The Directive 2005/60/EC of the European Parliament and of the Council formally adopted on 20 September 2005, on the prevention of the use of the financial system for the purpose of money laundering and terrorist financing (the 'Third EU Money Laundering Directive'), was published in the Official Journal L 309 of 25 November 2005. Member States have two years to adopt and bring into force appropriate implementing measures - the implementation deadline is 15 December 2007 (for some countries like Austria it is extended to the end of 2008). The aims of the Third Directive are to consolidate the First and Second Directives and to make appropriate amendments to take into account the revision of the Financial Action Task Force (FATF) 40 Recommendations. The FATF amended the 40 Recommendations in June 2004 and introduced a number of substantial changes. (For the text of the Directive see http://www.anti-moneylaundering.org/Third-EU-Money-Laundering-Directive.pdf) ´By December 2007, member states must introduce plans to implement ongoing customer

    due diligence (CDD), identify non-domestic politically exposed persons (PEPs), ascertain

    beneficial ownership of offshore accounts and create policies to ensure a risk-based

    approach to money laundering risks. How is this accomplished? There is widespread

    confusion about the proper implementation steps reporting businesses should take. The

    Netherlands, Ireland, the United Kingdom and other EU nations have already taken steps

    to implement the Directive. Especially in the new member states of the European Union

    there are impediments to the efficient and effective implementation of the mandates of the

    new Directive´ (http://www.ibanet.org/legalpractice/IBA_Money_Laundering_Directive_Implementation _Group.cfm)

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    It goes without saying that the obligations laid down in the directive are binding on Member States. As the guardian of the Treaties, the Commission oversees the proper implementation of the EU directive. In the case of failure or delay in implementation, the Commission will start infringement proceedings in accordance with Article 226 EC, which eventually results in proceedings before the ECJ. For example, the Greek state’s failure to adequately transpose the First EC Money Laundering Directive resulted in the Commission starting infringement procedures against Greece before the ECJ for failure to transpose. Greece quickly passed Law 2331/95 thus fully implementing the EU law provisions in question. Similarly, the Commission also started infringement proceedings for failure to implement the Second Anti-Money Laundering Directive (2001/97/EC) by issuing its ‘reasoned opinion’ against six Member States: France, Portugal, Greece, Sweden, Luxembourg and Italy. (IP/04/180) (Busuioc 2007 in Unger 2007 Chapter 2).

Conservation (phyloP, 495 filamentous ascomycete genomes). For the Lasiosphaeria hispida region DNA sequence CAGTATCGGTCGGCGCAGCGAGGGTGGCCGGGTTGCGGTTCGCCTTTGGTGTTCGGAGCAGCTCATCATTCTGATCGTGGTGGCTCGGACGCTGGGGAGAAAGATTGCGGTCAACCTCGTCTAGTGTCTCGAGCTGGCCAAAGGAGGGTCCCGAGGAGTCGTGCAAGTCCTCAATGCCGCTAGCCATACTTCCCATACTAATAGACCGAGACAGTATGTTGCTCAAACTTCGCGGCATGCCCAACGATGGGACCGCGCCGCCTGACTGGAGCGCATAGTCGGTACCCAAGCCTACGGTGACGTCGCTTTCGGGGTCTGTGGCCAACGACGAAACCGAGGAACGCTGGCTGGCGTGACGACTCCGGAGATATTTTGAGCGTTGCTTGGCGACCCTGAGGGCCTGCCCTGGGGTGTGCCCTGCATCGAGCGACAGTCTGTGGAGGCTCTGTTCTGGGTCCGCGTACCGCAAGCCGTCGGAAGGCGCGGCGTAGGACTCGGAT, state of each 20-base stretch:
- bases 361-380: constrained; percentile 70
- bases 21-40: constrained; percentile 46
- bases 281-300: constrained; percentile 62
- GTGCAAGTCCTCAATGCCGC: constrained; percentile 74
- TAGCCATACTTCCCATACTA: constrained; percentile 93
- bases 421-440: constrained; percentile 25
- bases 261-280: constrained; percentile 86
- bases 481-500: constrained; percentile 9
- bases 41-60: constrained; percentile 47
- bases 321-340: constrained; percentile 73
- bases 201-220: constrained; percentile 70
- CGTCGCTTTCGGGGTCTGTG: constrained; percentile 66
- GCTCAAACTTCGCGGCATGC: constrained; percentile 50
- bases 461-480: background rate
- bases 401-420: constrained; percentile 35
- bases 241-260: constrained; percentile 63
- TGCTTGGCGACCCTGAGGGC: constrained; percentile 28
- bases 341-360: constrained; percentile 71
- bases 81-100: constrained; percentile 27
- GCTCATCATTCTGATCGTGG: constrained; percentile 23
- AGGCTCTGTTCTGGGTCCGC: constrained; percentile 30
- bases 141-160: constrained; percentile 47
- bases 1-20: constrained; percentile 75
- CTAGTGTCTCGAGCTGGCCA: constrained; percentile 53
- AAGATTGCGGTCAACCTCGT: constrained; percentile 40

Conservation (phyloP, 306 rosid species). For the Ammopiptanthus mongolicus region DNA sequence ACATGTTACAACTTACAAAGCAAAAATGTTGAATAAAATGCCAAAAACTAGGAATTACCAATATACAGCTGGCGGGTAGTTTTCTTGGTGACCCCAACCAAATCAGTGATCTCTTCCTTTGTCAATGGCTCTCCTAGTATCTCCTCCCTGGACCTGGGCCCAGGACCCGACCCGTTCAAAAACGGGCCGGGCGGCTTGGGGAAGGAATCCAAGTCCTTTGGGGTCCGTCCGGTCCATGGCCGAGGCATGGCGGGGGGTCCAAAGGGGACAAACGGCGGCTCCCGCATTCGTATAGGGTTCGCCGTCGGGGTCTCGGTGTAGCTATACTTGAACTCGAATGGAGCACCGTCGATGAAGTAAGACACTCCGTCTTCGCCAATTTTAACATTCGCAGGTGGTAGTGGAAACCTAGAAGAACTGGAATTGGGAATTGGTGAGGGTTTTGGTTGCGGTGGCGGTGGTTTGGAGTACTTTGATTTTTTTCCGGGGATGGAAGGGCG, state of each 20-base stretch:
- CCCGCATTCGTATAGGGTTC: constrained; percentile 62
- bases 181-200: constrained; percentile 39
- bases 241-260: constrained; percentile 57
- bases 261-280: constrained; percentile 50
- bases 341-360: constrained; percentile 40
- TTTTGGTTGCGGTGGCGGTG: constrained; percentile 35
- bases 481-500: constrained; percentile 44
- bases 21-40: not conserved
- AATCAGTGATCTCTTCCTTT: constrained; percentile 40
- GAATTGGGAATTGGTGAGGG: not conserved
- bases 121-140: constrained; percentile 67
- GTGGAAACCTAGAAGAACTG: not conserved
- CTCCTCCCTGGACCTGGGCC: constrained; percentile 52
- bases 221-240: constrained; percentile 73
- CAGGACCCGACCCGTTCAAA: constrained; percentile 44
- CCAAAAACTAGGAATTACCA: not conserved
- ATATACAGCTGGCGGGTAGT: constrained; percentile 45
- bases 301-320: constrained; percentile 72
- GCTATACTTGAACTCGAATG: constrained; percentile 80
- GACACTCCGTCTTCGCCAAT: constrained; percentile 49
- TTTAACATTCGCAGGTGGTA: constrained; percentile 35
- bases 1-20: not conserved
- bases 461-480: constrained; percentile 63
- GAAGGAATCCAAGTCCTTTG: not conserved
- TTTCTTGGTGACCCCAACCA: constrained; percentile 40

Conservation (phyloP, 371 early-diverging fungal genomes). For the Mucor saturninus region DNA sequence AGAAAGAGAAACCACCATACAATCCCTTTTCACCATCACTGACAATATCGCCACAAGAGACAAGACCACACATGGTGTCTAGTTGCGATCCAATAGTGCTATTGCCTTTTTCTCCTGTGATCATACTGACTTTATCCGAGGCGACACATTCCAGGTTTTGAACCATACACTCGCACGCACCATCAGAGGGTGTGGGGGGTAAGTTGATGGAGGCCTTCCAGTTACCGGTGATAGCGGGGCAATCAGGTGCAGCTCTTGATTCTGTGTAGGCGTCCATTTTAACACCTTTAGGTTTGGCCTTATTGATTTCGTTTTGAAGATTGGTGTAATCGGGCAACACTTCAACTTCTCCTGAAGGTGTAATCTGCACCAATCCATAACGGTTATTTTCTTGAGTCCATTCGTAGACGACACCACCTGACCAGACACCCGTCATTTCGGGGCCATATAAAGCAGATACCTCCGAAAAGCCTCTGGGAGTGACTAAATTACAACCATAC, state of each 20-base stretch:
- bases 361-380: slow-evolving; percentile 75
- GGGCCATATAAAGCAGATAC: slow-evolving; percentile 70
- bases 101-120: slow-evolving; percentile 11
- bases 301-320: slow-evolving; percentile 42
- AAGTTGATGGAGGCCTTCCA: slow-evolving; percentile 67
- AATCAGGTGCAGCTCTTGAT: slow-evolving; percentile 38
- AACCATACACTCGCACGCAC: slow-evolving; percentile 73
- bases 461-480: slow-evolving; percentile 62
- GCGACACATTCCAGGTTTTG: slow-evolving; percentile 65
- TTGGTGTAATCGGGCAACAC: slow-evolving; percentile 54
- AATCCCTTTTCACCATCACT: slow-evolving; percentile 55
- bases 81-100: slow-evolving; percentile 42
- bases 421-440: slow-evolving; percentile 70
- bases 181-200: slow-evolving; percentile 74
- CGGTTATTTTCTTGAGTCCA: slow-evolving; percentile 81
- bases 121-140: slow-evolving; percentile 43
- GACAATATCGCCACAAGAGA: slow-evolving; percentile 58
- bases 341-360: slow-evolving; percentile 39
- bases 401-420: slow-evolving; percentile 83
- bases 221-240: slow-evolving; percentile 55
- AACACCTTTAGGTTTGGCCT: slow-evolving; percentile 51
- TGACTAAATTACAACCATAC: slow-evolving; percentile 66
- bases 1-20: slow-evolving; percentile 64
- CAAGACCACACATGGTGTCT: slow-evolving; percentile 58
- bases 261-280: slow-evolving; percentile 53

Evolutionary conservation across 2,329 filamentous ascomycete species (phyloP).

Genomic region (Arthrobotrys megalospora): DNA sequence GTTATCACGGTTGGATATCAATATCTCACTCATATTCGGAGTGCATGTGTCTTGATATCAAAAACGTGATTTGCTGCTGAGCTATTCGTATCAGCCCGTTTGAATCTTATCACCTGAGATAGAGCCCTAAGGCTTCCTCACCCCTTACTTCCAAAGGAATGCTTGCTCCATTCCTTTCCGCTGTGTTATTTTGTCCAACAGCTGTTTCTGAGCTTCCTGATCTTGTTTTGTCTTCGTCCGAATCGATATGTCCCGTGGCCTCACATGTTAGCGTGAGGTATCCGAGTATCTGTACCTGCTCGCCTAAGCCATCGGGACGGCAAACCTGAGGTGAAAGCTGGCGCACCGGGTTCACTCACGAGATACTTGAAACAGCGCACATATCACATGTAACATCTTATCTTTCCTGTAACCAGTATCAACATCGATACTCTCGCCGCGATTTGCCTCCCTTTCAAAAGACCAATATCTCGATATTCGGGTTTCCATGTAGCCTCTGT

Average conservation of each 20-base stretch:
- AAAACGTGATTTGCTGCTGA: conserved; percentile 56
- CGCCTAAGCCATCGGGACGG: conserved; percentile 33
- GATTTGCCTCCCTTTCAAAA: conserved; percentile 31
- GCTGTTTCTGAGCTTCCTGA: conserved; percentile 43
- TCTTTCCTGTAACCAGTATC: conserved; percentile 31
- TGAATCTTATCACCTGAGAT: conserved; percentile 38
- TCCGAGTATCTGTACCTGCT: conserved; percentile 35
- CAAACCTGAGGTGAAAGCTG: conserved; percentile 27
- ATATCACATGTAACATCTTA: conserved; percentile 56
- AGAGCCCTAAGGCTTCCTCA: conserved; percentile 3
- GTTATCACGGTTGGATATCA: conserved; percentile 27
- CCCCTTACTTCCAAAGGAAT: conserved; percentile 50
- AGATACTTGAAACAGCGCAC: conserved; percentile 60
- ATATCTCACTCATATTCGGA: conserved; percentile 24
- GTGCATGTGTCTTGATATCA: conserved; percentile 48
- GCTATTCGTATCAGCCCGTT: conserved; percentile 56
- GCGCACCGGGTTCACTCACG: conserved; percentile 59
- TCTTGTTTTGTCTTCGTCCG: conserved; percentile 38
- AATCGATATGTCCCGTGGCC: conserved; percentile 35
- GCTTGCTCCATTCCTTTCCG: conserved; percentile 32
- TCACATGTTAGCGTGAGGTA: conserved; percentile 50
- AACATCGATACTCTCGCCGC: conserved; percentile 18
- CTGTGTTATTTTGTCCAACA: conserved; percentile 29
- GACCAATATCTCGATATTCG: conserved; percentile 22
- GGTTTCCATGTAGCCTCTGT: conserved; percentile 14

With regards to the incrimination of money laundering, a veritable quantum leap this direction was made in 1990 with the Council of Europe Convention on Laundering, Search, Seizure and Confiscation of the Proceeds of Crime (hereafter the Strasbourg Convention), which entered into force in 1993. The Convention has been signed and ratified not only by all the Member States of the Council of Europe but also by non- Member States such as Australia and Montenegro. The US and Canada have failed to either sign or ratify the Convention.1 (Busuioc 2007 in Unger 2007 Chapter 2).

    Due to substantial amendments, a new Council of Europe Convention on Laundering, Search, Seizure and Confiscation of the Proceeds from Crime and on the Financing of Terrorism was opened for signing in May 2005. The Convention has been signed by 27 States including the Netherlands and Austria but so far there have been only two ratifications, one by Albania and one by Romania2. Given that 6 ratifications are necessary for entry into force, the 2005 Council of Europe Convention has not entered into force yet.

    Reasons for making these changes in European anti money laundering policy were manifold. With regard to the third AML Directive, first, adjustments and adoptions to changes in the international AML regime of the FATF were necessary. Second, assessments of both the AML and the reporting system did not shed a very positive light on the efforts done so far. Money laundering and also tax evasion are difficult to assess (Section 1). The confusion that arises around the Directive is not only restricted to finding the proper implementation steps. It is also a confusion about concepts. Money laundering, tax evasion, capital flight, tax havens pop up as simultaneous and overlapping problems to the actors, who in practice cannot simply refer to a precise legal framework. As the paper will show, there is confusion with regard to definitions and concepts (Section 2). In order to make the new European AML regime manageable, actors have started to interpret it in their own ways (Section 3). This will eventually lead to a new rule based approach,

    1 For additional information concerning signatures and ratifications see 2 For additional information concerning signatures and ratifications see

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    where the new rules will be set by case law and the courts. This convergence process is time consuming and costly. In order to tackle the problem of mon